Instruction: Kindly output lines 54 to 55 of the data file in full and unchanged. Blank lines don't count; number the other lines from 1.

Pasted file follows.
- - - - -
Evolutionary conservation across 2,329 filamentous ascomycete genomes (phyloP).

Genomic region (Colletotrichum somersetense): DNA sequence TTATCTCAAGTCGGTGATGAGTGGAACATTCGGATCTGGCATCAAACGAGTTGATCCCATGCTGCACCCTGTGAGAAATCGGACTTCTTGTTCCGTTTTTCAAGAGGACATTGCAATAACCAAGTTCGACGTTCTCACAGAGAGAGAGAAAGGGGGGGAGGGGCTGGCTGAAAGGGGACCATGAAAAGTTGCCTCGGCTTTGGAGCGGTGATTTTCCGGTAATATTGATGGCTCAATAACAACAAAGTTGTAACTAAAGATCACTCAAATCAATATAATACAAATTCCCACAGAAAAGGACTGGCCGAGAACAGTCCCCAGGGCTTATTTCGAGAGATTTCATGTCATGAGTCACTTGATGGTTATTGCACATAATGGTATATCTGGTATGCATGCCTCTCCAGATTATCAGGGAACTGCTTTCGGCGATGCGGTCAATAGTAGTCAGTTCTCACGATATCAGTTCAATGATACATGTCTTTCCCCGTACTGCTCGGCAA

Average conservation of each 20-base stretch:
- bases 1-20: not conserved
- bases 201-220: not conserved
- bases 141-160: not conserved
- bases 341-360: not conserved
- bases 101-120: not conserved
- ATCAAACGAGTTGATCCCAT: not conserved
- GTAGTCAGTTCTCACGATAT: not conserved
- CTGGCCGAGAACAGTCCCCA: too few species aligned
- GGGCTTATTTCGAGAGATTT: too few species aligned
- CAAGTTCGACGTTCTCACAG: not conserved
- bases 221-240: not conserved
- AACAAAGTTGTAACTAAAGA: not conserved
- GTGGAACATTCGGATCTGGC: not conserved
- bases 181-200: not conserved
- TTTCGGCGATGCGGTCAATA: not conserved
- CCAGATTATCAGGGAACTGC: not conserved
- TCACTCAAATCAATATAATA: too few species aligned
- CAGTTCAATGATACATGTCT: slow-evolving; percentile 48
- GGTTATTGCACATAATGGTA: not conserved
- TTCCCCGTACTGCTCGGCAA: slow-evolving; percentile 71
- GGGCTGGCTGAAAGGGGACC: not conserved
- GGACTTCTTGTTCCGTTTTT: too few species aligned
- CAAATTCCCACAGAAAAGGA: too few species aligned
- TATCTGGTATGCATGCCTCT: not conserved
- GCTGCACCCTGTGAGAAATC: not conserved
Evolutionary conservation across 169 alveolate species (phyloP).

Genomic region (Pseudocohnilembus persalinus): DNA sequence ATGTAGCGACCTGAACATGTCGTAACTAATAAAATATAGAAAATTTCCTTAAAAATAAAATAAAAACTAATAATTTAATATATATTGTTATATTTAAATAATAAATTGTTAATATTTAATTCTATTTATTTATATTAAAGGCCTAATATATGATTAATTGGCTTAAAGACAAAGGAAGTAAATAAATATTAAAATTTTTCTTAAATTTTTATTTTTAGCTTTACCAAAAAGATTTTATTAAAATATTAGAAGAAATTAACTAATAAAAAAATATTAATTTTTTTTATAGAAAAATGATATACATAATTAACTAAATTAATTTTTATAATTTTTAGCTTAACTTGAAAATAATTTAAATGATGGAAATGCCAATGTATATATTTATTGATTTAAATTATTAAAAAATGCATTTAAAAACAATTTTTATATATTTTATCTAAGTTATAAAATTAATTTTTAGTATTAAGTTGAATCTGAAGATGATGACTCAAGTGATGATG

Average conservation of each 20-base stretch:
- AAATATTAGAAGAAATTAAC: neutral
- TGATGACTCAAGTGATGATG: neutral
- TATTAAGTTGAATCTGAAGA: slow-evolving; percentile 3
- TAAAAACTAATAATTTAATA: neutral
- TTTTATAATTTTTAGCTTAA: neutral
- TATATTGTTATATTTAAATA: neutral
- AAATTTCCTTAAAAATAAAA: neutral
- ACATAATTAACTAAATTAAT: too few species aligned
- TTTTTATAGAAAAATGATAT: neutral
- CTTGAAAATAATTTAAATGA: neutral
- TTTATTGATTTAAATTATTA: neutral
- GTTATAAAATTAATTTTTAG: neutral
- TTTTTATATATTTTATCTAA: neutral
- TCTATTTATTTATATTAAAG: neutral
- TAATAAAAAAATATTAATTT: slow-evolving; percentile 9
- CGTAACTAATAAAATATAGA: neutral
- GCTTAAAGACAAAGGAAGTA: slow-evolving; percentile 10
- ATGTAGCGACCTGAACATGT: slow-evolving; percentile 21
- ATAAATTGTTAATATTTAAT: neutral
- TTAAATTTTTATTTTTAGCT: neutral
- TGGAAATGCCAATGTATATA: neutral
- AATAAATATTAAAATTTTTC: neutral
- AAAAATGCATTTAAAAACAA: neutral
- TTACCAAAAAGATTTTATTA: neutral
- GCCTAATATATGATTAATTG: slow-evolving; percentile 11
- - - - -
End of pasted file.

- AAAAATGCATTTAAAAACAA: neutral
- TTACCAAAAAGATTTTATTA: neutral